The Left Hand of Darkness
by Ursila K. Le Guin
Continuing on my Le Guin streak, this was a great novel to follow A Wizard of Earthsea. It's remarkably different in tone, the intended audience seeming to be a more mature one. The tone is solemn, probing, and at times bleak.
The story explores a world called Winter, the inhabitants of which have the unique quality of being gender fluid biologically. The story is primarily told from the point of view of an emissary from another planet, who grapples with his own sexuality and transphobia.
It was immediately obvious how influential this story has become. Later works by authors like Jemisin mirror the structure of interleaving folklore and historic record into the narrative.
The version I read had a great foreword by Charlie Jane Anders and an afterword by the author herself. I liked this line from those analyses:
> Predictions are uttered by prophets (free of charge), by clairvoyants (who usually charge a fee, and are therefore more honored in their day than prophets), and by futurologists (salaried). Prediction is the business of prophets, clairvoyants, and futurologists. It is not the business of novelists. A novelist’s business is lying.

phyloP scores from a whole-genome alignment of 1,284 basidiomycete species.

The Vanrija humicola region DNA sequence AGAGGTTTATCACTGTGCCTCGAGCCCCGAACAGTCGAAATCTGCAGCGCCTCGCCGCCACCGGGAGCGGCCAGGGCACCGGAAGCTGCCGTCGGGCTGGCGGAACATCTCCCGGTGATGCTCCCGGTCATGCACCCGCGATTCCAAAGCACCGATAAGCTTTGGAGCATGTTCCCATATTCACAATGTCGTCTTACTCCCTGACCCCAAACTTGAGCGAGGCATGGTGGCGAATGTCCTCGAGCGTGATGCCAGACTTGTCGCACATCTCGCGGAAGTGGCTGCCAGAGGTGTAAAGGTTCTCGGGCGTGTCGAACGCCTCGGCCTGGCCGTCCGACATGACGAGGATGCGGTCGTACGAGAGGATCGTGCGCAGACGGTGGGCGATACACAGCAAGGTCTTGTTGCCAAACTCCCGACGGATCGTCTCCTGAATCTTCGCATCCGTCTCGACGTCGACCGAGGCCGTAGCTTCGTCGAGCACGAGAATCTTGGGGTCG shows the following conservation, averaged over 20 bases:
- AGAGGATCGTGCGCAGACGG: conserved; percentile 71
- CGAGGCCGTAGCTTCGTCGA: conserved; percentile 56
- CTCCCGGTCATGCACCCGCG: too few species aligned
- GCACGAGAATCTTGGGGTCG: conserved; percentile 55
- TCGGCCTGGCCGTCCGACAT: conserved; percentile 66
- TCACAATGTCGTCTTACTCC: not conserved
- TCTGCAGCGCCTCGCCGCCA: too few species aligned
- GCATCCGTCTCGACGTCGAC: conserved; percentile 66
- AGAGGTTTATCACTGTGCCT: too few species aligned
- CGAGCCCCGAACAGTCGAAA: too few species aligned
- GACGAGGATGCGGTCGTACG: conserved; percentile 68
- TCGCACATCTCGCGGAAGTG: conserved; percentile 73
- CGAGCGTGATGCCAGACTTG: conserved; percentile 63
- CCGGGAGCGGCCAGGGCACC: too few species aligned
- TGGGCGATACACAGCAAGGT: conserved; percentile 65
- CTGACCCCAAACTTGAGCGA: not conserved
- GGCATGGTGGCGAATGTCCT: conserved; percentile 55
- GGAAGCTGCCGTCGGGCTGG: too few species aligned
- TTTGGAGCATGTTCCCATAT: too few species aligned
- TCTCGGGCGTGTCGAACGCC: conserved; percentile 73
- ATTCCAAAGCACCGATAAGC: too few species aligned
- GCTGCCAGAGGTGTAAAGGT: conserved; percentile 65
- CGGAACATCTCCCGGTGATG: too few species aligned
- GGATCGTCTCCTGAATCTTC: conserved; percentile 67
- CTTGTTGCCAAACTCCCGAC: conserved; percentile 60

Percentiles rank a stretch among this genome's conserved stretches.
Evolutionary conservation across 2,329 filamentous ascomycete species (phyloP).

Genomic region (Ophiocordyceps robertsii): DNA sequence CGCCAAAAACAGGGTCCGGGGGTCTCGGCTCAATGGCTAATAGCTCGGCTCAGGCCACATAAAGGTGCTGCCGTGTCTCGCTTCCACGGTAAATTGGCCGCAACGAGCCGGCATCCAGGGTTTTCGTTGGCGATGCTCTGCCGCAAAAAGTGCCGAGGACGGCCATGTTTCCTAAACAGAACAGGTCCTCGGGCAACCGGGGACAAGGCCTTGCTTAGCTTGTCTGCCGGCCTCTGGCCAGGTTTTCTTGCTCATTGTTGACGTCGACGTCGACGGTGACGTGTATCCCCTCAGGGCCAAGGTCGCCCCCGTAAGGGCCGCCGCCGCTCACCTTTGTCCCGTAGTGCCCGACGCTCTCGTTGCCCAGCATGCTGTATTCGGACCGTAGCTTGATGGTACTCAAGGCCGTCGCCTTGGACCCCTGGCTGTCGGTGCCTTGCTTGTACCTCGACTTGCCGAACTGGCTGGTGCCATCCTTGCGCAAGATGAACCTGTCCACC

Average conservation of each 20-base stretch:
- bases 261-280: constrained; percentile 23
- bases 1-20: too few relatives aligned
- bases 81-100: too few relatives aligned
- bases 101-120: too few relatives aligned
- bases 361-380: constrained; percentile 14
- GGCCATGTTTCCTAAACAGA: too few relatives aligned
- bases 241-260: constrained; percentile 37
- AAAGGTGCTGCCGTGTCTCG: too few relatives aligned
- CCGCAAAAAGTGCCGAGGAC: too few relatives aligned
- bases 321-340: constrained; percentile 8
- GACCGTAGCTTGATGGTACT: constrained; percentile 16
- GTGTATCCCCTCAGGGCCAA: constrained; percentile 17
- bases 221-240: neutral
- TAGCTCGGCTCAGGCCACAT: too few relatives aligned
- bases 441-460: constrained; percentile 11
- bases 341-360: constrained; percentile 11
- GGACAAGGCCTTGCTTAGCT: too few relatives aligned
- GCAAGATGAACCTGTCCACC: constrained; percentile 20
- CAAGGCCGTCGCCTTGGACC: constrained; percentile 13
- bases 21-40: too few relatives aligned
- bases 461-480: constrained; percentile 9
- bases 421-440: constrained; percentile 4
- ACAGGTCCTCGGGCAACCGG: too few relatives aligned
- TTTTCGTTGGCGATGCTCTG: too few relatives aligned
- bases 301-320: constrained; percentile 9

And from the novel itself:
> ...with a musty chill on the air as if the drafts blew in not from other rooms but from other centuries.
This incredible anticar sentiment won my heart:
> Gethenians could make their vehicles go faster, but they do not. If asked why not, they answer “Why?” Like asking Terrans why all our vehicles must go so fast; we answer “Why not?”
And how science fiction authors like Le Guin so clearly understood the relationship of nature and climate still astounds me.
> CO2 released by the volcanoes into the atmosphere will in time serve as an insulator, holding in the long-wave heat-energy reflected from the earth, while permitting direct solar heat to enter undiminished. The average world temperature, he says, would in the end be raised some thirty degrees, till it attains 72°. I am glad I shall not be present.
In all, this was my favorite book of 2019. I closed out the year running an ultra marathon through two feet of snow. My thoughts returning to the book I had finished the night before: of Genly Ai and Estraven skiing hundreds of miles across the glacial north. Only their thoughts, and their company, keeping the biting cold at bay.